When Elon Musk confirmed that Tesla would build a truck, many people pictured the classic pickup silhouette with a few fancy 21st-century touches. Instead, what Tesla revealed in November 2019 was something like a stainless steel battle machine, a truck that looked more prepared for urban combat than a trip to Home Depot.
Given the audacious looks of the Cybertruck, styling may prove to be the biggest consideration for buyers weighing Tesla’s truck against the other fully electric pickups on the market, such as the more traditional Ford F-150 Lightning.
- The Ford F-150 Lightning is a full-size, two-electric-motor truck with an enormous price range across four trim levels, from the entry-level, $40,000 F-150 Lightning Pro to the tricked-out, $90,000-plus F-150 Lightning Platinum.
- The Tesla Cybertruck is a full-size pickup with three main configurations: a $39,900 single-motor model, $49,900 double-motor upgrade, and a super-powerful, triple-motor $69,900 top-end truck.
Both trucks carry an enormous range of both capability and price, making it tricky to find an apples-to-apples comparison between Ford and Tesla. The $70,000 triple-motor Cybertruck boasts ridiculous range and acceleration specs (500 miles, 2.9-second zero-to-sixty time) that blow away anything Ford offers with the electric F-150, while the $90,000 Platinum Ford offers creature comforts unavailable in the sparse, rugged Cybertruck.
So, for comparison’s sake, let’s look at the entry-level models of both vehicles, since both start with an MSRP right at $40,000. This makes it easy to see the relative strengths and weaknesses of both.
Using Ford’s configurator, I built a Ford F-150 Lightning Pro with many common bells and whistles. Tesla’s website does not currently allow users to build and configure the Cybertruck, so for that vehicle, we’ll have to refer to the basic specifications.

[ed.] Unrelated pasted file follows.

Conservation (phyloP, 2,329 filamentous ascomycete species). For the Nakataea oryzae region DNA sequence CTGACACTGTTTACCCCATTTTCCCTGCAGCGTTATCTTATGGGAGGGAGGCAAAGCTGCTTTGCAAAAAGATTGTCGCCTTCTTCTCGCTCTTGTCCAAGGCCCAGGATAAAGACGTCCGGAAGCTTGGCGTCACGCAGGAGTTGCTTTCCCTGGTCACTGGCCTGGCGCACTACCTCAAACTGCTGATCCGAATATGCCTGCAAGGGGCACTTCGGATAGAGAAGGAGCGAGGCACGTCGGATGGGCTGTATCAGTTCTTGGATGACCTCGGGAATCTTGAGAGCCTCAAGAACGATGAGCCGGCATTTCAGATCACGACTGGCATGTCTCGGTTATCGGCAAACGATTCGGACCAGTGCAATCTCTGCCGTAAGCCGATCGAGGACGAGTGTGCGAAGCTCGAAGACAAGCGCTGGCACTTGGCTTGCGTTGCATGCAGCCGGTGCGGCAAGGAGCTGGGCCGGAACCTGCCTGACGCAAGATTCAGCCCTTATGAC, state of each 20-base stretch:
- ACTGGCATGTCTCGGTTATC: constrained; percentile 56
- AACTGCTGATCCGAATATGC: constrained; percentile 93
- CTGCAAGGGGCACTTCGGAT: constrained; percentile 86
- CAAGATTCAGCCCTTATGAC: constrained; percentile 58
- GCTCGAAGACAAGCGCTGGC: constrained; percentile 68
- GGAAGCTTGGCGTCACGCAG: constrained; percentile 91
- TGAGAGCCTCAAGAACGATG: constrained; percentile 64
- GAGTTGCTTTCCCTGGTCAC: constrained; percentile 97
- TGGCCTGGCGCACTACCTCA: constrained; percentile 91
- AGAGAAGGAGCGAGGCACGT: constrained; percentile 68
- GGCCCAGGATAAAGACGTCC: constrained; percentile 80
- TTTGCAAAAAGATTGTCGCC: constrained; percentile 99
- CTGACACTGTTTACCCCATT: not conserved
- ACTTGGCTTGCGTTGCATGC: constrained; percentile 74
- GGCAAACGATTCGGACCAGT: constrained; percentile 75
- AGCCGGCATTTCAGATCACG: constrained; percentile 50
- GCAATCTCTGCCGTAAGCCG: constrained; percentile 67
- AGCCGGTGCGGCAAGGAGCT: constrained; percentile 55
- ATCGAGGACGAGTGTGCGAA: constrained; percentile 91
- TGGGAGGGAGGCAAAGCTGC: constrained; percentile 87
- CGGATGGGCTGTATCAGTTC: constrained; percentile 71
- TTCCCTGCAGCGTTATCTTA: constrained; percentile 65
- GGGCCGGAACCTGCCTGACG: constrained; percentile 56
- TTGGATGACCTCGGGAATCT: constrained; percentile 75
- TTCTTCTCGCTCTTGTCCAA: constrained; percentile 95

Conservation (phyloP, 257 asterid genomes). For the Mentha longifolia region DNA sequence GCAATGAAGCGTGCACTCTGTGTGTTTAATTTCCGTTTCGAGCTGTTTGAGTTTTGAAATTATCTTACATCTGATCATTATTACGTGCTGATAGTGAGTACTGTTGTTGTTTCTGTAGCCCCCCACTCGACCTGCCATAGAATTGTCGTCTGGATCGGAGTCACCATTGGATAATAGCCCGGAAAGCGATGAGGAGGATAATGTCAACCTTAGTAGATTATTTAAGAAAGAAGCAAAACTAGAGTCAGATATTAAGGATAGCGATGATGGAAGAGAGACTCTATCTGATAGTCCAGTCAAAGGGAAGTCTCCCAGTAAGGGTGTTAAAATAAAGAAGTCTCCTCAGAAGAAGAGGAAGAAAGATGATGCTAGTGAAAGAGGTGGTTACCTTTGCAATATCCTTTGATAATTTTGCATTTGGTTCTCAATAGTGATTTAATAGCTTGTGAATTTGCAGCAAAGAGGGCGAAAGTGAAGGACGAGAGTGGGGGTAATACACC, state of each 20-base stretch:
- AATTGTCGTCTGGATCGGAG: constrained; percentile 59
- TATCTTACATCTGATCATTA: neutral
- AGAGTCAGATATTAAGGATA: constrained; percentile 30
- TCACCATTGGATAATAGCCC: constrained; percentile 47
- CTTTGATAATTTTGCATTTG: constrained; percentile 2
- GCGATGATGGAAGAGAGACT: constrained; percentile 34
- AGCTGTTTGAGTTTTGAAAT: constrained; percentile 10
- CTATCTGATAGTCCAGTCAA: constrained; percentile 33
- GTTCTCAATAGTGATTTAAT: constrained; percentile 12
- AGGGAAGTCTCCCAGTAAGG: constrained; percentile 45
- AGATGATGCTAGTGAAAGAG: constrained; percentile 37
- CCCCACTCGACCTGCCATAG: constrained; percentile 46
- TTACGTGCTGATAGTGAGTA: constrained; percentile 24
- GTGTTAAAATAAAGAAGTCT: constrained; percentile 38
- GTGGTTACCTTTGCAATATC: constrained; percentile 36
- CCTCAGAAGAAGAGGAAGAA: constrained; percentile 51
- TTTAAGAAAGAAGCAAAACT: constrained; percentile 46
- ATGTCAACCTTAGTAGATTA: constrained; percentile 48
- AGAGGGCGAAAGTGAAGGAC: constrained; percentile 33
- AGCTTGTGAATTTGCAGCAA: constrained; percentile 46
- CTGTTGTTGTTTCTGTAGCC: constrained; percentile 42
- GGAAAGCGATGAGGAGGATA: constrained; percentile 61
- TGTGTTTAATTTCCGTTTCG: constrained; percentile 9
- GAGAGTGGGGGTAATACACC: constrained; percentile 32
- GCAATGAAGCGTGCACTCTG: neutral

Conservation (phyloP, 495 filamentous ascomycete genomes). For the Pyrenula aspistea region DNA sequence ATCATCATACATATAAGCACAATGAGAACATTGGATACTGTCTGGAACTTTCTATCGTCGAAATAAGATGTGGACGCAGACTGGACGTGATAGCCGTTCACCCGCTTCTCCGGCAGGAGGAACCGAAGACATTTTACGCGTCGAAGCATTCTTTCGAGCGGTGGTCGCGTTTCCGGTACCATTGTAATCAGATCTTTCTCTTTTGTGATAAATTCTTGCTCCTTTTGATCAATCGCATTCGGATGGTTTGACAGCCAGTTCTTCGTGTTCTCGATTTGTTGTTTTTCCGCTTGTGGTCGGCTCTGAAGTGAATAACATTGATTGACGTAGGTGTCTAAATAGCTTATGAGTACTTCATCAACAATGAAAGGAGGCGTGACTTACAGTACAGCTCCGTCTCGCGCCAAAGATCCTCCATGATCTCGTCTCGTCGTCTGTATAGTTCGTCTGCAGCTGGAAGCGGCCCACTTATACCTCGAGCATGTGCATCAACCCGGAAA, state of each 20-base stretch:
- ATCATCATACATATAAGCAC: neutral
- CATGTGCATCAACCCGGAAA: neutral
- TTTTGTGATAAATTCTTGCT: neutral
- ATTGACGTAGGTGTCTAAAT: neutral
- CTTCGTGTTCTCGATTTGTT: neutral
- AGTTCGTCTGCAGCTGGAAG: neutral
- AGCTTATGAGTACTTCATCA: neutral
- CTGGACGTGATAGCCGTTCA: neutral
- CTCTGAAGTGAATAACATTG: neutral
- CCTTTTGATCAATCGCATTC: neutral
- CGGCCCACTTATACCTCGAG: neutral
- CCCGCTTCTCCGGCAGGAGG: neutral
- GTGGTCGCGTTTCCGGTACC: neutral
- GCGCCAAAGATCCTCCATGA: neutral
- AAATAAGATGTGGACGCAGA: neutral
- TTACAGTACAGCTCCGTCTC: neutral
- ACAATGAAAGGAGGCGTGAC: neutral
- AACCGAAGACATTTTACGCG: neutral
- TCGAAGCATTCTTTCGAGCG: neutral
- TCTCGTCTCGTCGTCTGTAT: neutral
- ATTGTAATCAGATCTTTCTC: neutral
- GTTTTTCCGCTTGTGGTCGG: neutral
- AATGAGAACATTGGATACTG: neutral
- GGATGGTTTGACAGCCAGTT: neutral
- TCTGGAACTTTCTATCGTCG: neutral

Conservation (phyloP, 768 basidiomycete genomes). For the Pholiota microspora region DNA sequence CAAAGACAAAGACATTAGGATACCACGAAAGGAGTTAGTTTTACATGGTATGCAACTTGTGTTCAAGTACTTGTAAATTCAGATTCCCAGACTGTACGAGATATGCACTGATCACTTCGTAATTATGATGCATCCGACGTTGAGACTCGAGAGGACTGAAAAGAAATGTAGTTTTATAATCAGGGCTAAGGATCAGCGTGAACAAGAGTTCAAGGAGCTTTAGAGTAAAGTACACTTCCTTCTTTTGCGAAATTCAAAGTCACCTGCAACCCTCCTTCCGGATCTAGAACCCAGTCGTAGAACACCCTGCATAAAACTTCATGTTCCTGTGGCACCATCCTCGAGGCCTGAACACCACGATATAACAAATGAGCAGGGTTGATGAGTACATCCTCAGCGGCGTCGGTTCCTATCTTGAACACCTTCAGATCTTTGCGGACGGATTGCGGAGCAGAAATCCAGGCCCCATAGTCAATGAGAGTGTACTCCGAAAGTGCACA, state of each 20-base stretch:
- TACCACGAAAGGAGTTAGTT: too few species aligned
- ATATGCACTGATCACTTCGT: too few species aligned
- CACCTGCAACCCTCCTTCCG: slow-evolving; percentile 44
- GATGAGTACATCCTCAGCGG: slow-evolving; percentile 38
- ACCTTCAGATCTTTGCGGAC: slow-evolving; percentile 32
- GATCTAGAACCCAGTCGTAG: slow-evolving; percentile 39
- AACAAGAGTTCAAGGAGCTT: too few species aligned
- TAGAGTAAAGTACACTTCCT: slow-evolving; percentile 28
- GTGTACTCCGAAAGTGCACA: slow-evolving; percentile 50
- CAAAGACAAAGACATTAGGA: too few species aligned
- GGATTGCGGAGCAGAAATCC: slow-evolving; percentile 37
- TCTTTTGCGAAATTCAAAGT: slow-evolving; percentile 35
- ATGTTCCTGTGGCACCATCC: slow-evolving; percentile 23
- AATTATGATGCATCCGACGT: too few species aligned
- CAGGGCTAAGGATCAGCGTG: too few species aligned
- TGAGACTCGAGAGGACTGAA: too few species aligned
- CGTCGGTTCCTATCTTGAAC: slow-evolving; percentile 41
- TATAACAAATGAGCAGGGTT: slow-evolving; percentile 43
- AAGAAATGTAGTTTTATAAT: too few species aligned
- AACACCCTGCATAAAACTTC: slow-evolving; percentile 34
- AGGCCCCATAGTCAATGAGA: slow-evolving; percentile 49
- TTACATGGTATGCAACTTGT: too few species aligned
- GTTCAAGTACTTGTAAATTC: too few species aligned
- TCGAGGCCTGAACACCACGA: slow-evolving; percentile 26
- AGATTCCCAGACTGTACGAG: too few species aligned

If you’re trying to pick between these trucks, here’s everything you need to know about how the trucks compare in terms of stats, features, and everything else you’ll want to know to make your decision.
TESLA CYBERTRUCK VS. FORD F-150 LIGHTNING: PRICE
The basic trim levels of these trucks begin with nearly identical $40,000 price tags. Configuring my Lightning Pro with features such as the Max Trailer Tow Package and Tow Technology Package bumps the price to $46,109.
An important caveat: Ford electric vehicles remain eligible for the $7,500 federal tax incentives, though Ford is quickly approaching the 200,000-vehicle cap where the credits begin to phase out. Tesla, because it has been selling EVs longer, is no longer eligible. You won’t be able to claim a federal tax credit for buying one, although many state rebates remain.
At the high end of the range, Ford’s models carry the fatter price tags. The F-150 Lightning XLT begins at around $3,000 more than the mid-tier dual-motor Tesla, while the fully-loaded Lightning Platinum costs more than $90,000, or $20,000 more than the starting price of the baddest Cybertruck.
TESLA CYBERTRUCK VS. FORD F-150 LIGHTNING: RANGE
If you’re shopping for range, Tesla is the choice. The entry-level Cybertuck claims 250 miles on its battery, 20 more than the comparable F-150 Lightning. The $50,000 double-motor Cybertuck has a 300-mile range. That’s the name number offered by Ford’s Extended Range Battery option. However, choosing the option for greater range bumps the cost of the Lightning XLT and Lariat to $72,000-plus and $77,000-plus, respectively.
The $90,000 Platinum Ford also claims just 300 miles. No Ford offering comes anywhere close to the 500 miles of the three-motor Cybertruck.
TESLA CYBERTRUCK VS. FORD F-150 LIGHTNING: TOWING
These two trucks are in a towing dead heat. The Standard-Range F-150 Lightnings can tow up to 7,700 pounds, while the 300-mile Extended Range battery bumps that figure to 10,000 pounds. The single-motor Cybertruck pulls 7,500 pounds, while the dual-motor model can tow 10,000 pounds.
The separation comes with Tesla’s three-motor model. That Cybertuck tows 14,000 pounds, far and away the most of any model here, making it an attractive choice if you’re pulling a huge amount of weight.
TESLA CYBERTRUCK VS. FORD F-150 LIGHTNING: PAYLOAD
Tesla has the edge here, claiming 3,500 pounds of maximum payload for all three versions of the Cybertruck. Ford can offer only 2,000 pounds with its Standard Range trucks and 1,800 pounds for Extended Range models.
TESLA CYBERTRUCK VS. FORD F-150 LIGHTNING: BED SIZE
Tesla calls the back of its Cybertruck the “vault,” because it can be enclosed by a rolling shutter-style covering to improve the vehicle’s aerodynamics. The vault measures 6.5 feet long, which bests the 5.5-foot bed in the back of all F-150 Lightning models, though Ford could opt to roll out longer bed options later.
The Lightning’s overall wheelbase measures 145.5 inches. Cybertruck comes in a little longer at 149.9 inches.
TESLA CYBERTRUCK VS. FORD F-150 LIGHTNING: FRUNK SIZE